Why is the second ionization energy of an alkali metal disproportionately high?

Jun 8, 2017

The ionization energy is expected to GREATLY INCREASE when we begin to remove NON-valence electrons..........

Explanation:

Sodium, $Z = 11$, has an electronic configuration of $1 {s}^{2} 2 {s}^{2} 2 {p}^{6} 3 {s}^{1}$. Should it undergo ionization........we can measure the energy associated with the transition........

$N a \left(g\right) + {\Delta}_{1} \rightarrow N {a}^{+} \left(g\right) + {e}^{-}$

The next electron, whose removal would give $N {a}^{2 +}$, derives from a non-valence shell, which is CLOSER to the nuclear core, and hence electrostatically more difficult to remove. In any case, on purely electrostatic grounds, for the second ionization.........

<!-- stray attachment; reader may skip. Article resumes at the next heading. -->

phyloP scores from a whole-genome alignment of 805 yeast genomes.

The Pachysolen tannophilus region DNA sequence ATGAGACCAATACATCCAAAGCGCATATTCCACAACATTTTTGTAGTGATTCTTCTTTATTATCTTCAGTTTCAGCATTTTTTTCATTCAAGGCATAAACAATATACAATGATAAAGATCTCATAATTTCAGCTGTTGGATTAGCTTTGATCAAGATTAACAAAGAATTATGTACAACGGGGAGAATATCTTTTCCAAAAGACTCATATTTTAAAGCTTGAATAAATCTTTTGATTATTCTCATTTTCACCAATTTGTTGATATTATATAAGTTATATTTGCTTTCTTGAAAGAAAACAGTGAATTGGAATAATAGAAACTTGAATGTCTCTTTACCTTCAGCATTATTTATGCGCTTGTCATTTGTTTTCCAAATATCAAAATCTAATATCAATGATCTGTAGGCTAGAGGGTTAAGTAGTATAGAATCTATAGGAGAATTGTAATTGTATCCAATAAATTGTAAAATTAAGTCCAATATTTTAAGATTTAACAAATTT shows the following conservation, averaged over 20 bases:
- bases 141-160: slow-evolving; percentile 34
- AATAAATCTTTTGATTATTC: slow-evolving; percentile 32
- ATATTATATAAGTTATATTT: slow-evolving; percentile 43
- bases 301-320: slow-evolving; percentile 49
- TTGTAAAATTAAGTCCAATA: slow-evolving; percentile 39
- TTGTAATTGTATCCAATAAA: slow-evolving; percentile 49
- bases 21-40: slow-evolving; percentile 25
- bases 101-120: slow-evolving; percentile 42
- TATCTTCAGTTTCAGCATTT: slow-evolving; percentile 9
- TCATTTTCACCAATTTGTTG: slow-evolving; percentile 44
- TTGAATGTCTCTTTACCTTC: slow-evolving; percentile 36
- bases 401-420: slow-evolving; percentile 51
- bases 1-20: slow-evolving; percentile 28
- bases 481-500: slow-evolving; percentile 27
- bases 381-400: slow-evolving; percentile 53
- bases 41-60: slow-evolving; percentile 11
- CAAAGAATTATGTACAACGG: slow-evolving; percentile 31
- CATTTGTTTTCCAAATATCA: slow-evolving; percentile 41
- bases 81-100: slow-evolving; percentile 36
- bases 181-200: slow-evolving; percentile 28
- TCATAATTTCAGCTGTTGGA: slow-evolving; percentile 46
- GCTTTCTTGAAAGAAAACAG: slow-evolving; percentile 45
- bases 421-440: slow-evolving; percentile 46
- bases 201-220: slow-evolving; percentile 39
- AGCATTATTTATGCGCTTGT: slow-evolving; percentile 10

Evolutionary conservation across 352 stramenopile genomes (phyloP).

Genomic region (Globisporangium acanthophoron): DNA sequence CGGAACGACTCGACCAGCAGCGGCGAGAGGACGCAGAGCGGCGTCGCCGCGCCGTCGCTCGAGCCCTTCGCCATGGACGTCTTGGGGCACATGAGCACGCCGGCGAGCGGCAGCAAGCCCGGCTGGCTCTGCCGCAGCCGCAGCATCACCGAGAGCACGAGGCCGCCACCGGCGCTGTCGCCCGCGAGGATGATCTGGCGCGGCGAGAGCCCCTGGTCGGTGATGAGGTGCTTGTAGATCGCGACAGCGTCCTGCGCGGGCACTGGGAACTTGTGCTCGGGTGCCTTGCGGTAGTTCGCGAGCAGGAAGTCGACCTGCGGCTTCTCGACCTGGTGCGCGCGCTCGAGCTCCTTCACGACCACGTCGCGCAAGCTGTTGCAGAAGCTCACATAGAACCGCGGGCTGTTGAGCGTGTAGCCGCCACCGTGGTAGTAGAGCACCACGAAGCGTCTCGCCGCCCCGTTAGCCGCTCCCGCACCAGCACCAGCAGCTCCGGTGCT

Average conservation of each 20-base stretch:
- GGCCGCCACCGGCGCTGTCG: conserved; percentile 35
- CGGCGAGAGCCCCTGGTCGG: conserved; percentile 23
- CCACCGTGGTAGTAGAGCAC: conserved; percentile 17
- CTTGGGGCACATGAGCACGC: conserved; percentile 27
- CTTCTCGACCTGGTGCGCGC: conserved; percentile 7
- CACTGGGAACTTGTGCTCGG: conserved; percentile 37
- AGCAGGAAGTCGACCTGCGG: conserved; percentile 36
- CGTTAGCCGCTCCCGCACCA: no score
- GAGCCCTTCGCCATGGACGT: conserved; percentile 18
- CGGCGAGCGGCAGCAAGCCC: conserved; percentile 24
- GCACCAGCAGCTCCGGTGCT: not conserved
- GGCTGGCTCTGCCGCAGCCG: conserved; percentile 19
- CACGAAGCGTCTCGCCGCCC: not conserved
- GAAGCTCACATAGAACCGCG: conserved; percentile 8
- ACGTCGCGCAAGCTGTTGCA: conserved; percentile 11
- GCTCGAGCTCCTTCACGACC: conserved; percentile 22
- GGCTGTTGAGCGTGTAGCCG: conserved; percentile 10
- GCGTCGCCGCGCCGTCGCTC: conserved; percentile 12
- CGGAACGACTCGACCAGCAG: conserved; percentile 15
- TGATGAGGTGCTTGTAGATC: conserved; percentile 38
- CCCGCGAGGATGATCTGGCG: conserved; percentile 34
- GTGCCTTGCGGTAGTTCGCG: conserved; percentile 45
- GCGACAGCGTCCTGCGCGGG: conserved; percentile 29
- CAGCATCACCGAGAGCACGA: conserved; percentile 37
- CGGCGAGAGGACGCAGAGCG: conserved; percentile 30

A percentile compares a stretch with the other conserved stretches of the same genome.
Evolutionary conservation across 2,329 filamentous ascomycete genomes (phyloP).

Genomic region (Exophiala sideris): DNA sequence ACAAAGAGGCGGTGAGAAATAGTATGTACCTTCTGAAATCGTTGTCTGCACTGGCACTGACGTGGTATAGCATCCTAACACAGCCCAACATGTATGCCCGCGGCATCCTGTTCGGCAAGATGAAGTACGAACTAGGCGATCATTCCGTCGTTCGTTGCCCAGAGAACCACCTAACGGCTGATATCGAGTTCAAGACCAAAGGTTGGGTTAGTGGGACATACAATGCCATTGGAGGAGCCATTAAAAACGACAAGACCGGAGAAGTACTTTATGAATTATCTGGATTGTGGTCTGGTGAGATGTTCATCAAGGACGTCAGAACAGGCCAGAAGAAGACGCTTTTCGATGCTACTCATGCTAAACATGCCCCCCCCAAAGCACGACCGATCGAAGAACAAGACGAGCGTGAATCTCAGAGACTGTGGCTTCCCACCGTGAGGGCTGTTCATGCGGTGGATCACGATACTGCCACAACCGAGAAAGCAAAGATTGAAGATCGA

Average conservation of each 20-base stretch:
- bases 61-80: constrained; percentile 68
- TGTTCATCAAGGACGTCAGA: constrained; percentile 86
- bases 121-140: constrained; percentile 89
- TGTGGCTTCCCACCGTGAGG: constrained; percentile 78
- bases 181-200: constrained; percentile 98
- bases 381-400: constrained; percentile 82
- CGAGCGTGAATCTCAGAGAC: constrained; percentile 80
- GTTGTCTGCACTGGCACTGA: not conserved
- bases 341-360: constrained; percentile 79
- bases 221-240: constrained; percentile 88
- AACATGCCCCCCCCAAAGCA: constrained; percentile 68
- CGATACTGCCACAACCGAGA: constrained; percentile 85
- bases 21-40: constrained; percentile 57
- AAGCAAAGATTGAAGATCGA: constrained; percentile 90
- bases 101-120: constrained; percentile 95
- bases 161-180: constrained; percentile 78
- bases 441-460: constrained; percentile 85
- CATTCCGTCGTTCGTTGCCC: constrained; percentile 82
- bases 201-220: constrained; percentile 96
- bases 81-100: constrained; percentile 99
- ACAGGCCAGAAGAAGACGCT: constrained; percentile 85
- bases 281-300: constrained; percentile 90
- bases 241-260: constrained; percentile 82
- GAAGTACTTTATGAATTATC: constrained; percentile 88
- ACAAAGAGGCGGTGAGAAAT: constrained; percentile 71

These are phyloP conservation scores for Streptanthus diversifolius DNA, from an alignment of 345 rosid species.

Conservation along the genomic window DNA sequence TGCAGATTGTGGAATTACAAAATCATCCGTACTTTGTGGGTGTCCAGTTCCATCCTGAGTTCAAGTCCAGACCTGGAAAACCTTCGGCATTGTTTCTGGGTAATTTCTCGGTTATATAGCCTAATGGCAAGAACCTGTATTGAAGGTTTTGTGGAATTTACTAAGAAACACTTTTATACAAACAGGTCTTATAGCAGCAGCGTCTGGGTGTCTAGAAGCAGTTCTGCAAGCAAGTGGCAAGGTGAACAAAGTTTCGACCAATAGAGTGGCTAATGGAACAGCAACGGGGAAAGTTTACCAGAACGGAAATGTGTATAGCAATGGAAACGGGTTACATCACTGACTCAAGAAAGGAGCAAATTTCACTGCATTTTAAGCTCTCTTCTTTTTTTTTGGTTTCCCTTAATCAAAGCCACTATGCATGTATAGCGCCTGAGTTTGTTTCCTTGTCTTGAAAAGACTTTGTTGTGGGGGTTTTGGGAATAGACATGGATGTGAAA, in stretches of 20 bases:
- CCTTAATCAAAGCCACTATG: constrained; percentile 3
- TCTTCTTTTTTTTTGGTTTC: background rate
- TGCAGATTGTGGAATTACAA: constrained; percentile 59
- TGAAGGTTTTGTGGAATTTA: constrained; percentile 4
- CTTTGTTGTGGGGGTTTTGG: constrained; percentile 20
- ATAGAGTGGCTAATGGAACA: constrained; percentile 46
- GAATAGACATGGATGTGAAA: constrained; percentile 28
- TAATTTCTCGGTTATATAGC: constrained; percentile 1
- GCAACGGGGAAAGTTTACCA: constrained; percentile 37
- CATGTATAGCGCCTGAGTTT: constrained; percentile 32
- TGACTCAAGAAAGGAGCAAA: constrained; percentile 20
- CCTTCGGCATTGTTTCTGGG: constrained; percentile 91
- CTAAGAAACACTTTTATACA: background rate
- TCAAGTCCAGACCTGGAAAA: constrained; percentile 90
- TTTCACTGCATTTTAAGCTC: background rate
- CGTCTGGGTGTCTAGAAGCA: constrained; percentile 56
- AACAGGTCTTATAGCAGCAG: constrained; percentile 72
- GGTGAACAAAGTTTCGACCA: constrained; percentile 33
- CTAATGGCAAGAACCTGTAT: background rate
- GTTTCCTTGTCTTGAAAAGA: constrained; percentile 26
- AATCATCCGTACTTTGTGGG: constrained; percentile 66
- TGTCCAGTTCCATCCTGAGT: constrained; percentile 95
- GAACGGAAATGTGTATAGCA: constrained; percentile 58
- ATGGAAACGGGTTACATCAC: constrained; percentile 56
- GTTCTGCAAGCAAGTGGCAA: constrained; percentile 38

$N {a}^{+} \left(g\right) + {\Delta}_{2} \rightarrow N {a}^{2 +} \left(g\right) + {e}^{-}$

...${\Delta}_{2} \text{>>} {\Delta}_{1}$, $\text{a priori}$, because it should be harder to remove an electron from a positively charged ion than from a neutral atom.

For aluminium ion, $A {l}^{3 +}$, the three valence electrons have been removed. The fourth electron must be removed from a non-valence inner shell orbital, from the electronic core, and its removal is much more energetically difficult.

And please note that actual physical data, successive ionization energies, and electron affinities, underly the description of the electronic structure of atoms.